AGI’s simulation predicted the collision created approximately 6,500 debris fragments larger than a pea, about 0.2 inches in diameter. Experts said fewer objects were expected to be large enough to be tracked by the U.S. military space surveillance radars, meaning much of the debris would remain undetected until it fell back into Earth’s atmosphere.

Four Lemur-2 CubeSats owned by Spire Global are also awaiting launch Sunday night, set to join Spire’s fleet of more than 70 active nanosatellites tracking ships and collecting atmospheric data that could one day improve the accuracy of weather prediction models.

The second satellite for Astrocast, a Swiss company aiming to build a network of 64 data relay satellites in low Earth orbit, is also set for launch aboard the PSLV. The shoebox-sized Astrocast 0.2 spacecraft will join Astrocast 0.1, which launched on a SpaceX Falcon 9 rocket in December, to begin demonstrating the company’s concept of using nanosatellites to collect and downlink data from weather buoys, wellhead sensors, pollution monitors and other remote stations.

A Lithuanian company named NanoAvionics has two satellites fastened atop the PSLV.

One the satellites is named BlueWalker 1. It will test unspecified “patented technologies” in space for AST & Science, a U.S.-based smallsat startup company which acquired a controlling interest in NanoAvionics last year, according to company statements.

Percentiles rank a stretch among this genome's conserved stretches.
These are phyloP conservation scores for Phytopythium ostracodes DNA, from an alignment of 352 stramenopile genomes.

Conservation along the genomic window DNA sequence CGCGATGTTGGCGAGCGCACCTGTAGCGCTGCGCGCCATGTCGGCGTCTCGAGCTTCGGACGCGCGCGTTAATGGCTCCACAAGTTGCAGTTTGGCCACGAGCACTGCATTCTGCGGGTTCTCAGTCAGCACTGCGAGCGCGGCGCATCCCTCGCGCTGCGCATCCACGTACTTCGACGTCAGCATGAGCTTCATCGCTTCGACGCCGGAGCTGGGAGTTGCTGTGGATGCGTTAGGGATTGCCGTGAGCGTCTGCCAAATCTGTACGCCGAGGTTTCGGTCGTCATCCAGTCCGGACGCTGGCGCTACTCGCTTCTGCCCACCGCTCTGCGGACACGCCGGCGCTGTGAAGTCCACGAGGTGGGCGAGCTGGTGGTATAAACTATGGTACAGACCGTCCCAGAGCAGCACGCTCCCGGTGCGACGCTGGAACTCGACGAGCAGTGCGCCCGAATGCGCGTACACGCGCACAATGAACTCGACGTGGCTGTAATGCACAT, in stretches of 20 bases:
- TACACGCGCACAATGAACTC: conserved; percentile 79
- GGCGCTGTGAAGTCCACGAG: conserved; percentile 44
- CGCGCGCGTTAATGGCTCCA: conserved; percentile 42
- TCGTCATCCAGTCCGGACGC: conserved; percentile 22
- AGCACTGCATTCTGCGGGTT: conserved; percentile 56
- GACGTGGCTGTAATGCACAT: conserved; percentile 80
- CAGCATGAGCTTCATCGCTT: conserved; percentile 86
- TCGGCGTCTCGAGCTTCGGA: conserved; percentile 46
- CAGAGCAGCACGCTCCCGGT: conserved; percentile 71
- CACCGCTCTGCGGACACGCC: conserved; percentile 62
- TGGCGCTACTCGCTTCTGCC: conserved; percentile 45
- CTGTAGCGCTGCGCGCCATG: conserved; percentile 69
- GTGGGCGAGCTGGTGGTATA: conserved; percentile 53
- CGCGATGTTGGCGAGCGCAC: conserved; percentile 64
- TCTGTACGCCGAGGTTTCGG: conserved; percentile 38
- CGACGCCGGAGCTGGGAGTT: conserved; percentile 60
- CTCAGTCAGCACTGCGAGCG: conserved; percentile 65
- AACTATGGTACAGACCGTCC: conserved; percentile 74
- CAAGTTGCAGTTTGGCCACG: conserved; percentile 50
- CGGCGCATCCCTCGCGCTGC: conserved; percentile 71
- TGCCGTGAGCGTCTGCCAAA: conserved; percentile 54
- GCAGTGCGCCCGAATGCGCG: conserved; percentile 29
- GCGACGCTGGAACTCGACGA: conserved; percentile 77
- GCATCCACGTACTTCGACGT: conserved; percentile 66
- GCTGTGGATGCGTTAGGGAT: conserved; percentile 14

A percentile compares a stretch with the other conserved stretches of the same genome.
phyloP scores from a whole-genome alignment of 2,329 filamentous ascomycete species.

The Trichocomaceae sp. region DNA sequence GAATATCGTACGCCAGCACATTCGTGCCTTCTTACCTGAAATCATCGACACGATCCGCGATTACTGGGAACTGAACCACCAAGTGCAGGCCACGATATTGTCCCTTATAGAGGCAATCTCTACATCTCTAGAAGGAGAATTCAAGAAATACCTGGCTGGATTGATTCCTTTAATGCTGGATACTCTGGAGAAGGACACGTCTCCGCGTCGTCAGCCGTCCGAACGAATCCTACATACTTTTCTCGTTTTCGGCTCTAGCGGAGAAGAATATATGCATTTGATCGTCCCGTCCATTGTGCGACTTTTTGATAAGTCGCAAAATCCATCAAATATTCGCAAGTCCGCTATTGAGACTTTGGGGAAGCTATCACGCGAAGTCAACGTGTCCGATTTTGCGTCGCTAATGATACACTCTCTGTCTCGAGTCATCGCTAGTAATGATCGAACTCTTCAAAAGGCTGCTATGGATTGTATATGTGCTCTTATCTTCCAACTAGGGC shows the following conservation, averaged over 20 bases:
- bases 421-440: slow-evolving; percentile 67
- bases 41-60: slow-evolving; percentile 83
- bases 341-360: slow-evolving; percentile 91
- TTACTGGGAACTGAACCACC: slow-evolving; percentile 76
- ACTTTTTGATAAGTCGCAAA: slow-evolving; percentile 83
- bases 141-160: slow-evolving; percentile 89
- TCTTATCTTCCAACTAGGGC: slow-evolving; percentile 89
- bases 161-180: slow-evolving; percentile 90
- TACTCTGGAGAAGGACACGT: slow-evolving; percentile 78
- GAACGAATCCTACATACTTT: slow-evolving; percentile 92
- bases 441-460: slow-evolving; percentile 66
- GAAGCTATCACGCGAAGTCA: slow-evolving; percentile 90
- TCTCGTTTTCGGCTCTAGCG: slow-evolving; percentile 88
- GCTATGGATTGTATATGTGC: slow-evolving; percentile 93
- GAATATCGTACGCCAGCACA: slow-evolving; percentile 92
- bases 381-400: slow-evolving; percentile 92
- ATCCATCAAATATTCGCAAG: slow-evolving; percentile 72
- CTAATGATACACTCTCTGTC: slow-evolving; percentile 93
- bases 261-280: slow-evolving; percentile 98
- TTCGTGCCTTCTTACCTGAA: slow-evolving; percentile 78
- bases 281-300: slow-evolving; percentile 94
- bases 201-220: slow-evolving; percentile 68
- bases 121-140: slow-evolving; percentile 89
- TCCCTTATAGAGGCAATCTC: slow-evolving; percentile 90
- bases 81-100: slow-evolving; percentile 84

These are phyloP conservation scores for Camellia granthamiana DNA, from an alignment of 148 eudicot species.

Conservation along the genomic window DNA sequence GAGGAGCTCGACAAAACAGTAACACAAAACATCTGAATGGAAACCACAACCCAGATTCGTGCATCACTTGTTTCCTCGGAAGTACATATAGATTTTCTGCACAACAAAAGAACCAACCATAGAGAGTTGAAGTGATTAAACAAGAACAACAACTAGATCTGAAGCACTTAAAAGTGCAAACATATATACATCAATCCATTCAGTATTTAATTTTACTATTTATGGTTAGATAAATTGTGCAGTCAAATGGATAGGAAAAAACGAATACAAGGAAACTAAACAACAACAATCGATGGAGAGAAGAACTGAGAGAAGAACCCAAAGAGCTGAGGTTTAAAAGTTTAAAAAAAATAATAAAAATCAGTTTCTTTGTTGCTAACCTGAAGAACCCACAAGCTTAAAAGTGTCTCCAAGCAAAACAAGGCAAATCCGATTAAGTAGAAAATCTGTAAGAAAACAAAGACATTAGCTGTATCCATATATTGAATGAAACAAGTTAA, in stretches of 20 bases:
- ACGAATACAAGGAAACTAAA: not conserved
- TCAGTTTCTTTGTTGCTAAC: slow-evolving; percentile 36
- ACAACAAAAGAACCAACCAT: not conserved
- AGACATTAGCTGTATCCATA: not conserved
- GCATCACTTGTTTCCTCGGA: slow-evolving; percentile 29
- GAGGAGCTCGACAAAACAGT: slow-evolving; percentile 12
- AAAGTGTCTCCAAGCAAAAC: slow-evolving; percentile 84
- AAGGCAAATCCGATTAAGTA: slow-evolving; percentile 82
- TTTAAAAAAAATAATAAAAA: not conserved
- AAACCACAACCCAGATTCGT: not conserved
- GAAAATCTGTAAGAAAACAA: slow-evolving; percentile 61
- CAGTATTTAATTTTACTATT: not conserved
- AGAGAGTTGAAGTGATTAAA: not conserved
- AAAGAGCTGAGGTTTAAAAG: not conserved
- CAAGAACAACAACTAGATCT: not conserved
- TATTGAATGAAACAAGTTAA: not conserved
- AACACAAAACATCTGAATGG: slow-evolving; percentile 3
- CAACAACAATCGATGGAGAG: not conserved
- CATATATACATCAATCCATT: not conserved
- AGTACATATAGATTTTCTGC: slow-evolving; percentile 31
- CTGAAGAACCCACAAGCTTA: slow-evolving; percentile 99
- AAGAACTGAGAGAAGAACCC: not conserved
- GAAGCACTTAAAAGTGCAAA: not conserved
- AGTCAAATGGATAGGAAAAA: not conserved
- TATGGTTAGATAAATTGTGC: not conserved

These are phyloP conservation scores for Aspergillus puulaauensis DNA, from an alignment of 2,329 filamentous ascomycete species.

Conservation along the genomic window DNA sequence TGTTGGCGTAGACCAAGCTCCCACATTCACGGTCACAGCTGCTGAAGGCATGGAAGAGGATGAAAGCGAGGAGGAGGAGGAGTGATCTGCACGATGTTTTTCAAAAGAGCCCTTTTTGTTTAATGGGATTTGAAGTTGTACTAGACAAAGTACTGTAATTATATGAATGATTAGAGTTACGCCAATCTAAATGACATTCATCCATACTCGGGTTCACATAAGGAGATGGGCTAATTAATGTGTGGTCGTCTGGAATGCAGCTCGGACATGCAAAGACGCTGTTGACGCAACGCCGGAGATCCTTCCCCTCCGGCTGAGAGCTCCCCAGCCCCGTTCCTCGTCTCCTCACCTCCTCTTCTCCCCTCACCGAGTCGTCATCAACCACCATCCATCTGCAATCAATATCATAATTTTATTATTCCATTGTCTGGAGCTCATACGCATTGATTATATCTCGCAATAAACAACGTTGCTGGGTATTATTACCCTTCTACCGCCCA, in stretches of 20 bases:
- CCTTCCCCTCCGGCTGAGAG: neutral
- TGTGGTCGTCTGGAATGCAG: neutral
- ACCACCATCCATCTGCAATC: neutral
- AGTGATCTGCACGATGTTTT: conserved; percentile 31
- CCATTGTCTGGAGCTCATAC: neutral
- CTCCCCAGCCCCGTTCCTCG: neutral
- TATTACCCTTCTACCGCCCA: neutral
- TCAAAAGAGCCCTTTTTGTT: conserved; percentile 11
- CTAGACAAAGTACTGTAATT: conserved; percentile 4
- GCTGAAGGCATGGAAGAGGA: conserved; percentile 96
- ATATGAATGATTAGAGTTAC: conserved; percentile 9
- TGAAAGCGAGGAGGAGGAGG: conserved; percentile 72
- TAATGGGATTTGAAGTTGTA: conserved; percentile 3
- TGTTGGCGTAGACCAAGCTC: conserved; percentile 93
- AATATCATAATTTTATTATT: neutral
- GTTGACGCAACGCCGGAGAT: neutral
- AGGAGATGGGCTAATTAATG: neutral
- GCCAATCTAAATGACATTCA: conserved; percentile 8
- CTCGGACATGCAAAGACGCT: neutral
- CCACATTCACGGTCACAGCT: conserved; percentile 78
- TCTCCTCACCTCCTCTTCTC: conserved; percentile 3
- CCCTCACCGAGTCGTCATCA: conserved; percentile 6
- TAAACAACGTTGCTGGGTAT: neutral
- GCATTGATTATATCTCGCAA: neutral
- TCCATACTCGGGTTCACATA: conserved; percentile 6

NanoAvionics announced in February that it was building three low Earth orbit nanosatellites for AST & Science, a list which presumably includes BlueWalker 1. The three nanosatellites “will be used to test a range of experimental payloads for defense and commercial customers, and will include a Q/V-band satellite for test and evaluation,” NanoAvionics said.

NanoAvionics said it took only one month to build BlueWalker 1 and integrate its payload.

“The BlueWalker 1 mission demonstrates how NanoAvionics’ pre-integrated nano-satellite bus enables faster, more responsive approaches for advancing space technology readiness,” said Vytenis Buzas, CEO of NanoAvionics.

The other NanoAvionics satellite launching Sunday, named M6P, hosts two commercial payloads for SpaceWorks Orbital and Lacuna Space, two companies designing communications and tracking networks using tiny satellites as relay nodes, similar to data collection fleet planned by Astrocast.

The BlueWalker 1 and M6P satellites are based on “six-unit” CubeSats, each about the size of a briefcase.

One of Aistech’s CubeSats. Credit: Aistech

The final satellite launching Sunday is AISTECHSAT 3, a smaller two-unit, or 2U, CubeSat for the Spanish company Aistech. The AISTECHSAT 3 nanosatellite is Aistech’s second spacecraft to launch into orbit, and will serve as a pathfinder for the company’s planned network of satellites providing aviation tracking and remote asset management services.